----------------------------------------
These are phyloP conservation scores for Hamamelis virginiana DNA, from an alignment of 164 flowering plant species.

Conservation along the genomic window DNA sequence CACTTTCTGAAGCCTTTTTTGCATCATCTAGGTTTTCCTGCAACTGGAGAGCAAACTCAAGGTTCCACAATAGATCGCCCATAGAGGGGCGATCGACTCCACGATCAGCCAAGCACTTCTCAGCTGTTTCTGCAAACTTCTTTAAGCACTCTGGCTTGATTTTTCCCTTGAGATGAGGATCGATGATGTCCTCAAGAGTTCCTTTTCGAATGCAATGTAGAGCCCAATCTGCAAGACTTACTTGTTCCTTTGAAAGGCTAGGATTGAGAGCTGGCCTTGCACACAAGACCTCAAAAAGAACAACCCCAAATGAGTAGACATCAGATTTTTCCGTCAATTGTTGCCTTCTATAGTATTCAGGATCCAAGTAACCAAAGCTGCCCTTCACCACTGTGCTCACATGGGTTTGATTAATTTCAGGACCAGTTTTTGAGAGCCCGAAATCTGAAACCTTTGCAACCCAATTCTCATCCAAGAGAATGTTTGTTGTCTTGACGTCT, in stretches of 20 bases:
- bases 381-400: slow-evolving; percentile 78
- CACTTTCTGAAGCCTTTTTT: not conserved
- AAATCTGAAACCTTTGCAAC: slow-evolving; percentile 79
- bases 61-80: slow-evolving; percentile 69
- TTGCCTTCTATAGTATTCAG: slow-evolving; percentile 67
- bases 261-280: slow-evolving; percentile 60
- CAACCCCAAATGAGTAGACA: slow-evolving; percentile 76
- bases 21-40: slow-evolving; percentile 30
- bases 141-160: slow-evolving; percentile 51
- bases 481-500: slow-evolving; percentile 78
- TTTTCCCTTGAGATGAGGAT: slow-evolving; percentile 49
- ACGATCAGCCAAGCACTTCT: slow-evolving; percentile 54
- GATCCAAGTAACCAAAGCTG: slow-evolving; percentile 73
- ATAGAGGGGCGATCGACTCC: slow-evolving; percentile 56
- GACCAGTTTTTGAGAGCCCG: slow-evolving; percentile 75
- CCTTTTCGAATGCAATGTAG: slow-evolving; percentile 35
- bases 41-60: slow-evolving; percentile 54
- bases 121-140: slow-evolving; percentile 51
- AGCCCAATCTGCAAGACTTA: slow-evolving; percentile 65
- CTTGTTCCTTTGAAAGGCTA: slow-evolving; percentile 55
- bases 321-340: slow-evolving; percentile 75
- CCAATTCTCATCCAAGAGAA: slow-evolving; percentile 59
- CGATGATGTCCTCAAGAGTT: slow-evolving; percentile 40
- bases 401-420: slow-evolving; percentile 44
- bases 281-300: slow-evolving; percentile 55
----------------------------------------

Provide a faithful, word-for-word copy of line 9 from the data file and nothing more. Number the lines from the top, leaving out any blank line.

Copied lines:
- CAACCCCAAATGAGTAGACA: slow-evolving; percentile 76